It is worth noting that this rhetorical device is generally absent from left-wing discourse in which there are no statements like: “You want a ban on abortion? So why not make divorce illegal as well? And how about giving fathers power over who their daughters can and can’t marry?” At least this kind of reasoning would have some connection with reality, admittedly (and rightly) long gone, rather than with the non-existent worlds of the radical Right’s nightmares.

The Psychiatric Argument

Representatives of the radical Right are especially fond of using this argument when they have exhausted their other ones without the desired result. At this point they like to begin analysing the mental health or emotional maturity of their leftist adversaries. This is a very old mechanism. For example, the struggles of the French proletariat in the nineteenth century, and especially the Paris Commune, have consistently been presented in anti-communist historiography as manifestations of collective mental pathology or crowd insanity. But this argument is also frequently used to attack individuals: “Everywhere you look you see oppression, do you? But haven’t you noticed the general improvement in the economic situation? You’re obsessed with the lives of others, instead of getting your own in order!”. These are just a few of the examples we could give from the repertoire of anti-communist political psychiatry.

The Argument from Results

“If you want to see poverty decrease, then support charities and do not rob people of the fruits of their labour!” – a frequently heard anti-left argument.
Opponents of the Left who use this type of argumentation, pay (brief) lip service to a left-wing demand and focus their criticism on the proposals for its implementation. In other words, this debating device involves assuming that although some leftist ideas may be worth supporting, when they are actually put into practice the result often diverges from their noble intention. Leftists in a television studio advocating progressive taxation or an unconditional basic income may hear: “If you want the scale of poverty to decline, then support Catholic charities and do not rob people of the fruits of their labour!” A particularly twisted version of this argument uses the reverse logic of claiming that only when the Left departs from its program can it implement desirable reforms. “The SLD (“Democratic Left Alliance”) managed to create jobs when they lowered taxes on businesses” is one of the claims frequently repeated by neoliberal commentators in the media.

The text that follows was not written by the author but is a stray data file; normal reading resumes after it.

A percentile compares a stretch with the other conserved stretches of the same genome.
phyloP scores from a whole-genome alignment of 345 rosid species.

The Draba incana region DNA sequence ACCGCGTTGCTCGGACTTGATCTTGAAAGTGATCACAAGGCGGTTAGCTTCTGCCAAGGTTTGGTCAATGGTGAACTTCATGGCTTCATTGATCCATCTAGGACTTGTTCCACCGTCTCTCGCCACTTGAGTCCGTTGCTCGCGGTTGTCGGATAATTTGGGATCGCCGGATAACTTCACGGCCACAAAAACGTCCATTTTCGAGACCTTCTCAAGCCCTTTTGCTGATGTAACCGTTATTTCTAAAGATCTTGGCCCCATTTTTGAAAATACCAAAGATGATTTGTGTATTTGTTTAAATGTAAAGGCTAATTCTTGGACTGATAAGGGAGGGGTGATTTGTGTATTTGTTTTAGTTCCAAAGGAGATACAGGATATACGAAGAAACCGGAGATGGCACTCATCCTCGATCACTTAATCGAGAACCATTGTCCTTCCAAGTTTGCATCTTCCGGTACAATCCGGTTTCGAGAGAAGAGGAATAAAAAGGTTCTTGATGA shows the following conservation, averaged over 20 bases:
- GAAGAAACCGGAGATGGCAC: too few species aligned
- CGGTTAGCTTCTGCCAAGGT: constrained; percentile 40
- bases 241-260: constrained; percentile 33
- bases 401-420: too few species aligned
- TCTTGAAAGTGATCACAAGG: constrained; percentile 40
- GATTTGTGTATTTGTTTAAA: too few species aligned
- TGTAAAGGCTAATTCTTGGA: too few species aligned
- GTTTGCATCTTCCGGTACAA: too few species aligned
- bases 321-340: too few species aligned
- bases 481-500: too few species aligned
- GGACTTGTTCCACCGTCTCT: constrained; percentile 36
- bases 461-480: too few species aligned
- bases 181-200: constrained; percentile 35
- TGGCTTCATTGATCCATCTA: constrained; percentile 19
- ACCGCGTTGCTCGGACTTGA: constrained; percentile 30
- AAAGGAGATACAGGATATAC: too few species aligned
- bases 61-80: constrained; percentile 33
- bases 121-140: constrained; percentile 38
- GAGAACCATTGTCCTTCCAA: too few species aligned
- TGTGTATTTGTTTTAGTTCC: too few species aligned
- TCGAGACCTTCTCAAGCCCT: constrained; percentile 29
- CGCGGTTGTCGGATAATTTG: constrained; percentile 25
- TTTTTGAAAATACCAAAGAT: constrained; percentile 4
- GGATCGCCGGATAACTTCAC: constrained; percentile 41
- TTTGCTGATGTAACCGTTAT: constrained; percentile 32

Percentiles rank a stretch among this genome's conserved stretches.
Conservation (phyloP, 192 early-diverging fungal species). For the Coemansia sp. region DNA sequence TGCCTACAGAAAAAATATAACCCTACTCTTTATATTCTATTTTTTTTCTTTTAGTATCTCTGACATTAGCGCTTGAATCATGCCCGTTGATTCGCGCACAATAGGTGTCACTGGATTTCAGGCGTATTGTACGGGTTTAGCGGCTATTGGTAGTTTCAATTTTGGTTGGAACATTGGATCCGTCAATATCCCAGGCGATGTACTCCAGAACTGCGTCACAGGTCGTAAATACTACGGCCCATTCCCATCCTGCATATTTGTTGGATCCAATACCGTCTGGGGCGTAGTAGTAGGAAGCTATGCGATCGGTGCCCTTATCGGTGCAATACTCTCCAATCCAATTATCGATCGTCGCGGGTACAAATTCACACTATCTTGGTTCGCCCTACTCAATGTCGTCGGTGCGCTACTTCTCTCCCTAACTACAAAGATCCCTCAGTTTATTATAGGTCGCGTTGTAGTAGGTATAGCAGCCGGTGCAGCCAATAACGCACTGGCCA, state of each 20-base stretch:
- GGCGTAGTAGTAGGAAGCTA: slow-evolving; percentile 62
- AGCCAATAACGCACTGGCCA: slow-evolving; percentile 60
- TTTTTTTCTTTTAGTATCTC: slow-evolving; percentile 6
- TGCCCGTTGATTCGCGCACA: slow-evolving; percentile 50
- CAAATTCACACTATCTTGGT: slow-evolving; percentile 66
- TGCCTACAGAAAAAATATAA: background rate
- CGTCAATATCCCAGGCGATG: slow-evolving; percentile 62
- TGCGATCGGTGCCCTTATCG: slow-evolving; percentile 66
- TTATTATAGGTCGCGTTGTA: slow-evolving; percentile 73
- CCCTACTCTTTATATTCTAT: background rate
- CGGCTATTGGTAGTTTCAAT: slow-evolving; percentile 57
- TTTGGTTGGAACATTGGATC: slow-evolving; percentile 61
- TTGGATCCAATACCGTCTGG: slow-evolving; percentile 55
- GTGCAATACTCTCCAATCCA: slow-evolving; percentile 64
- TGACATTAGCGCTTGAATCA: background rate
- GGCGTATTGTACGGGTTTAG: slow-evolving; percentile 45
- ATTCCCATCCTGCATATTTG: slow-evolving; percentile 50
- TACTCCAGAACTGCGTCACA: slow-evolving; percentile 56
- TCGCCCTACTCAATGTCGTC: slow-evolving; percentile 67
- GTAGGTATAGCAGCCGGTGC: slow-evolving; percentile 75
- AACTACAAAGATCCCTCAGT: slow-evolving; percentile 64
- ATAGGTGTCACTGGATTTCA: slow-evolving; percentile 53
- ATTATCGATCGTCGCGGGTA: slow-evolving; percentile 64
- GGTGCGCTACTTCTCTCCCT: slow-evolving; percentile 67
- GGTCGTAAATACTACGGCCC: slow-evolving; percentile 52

The Argument from Social Status

In fact, this is a specific version of the psychiatric argument, but it appears so often in public debate that it is worth mentioning separately. It is ad hominem (directed against the person), and particularly targets left-wing activists who, it is claimed, are defending the interests of a class which is simply not their own. It implies that the ranks of leftist organizations are filled with blasé intellectuals from the middle class who have decided to become rebels for the sake of their own entertainment and as a springboard for a media career. This argument oozes with barely concealed right-wing elitism which attributes to itself “knowledge of real life” and the ability to “successfully manage” in a free market economy, etc.

The Argument from Symmetry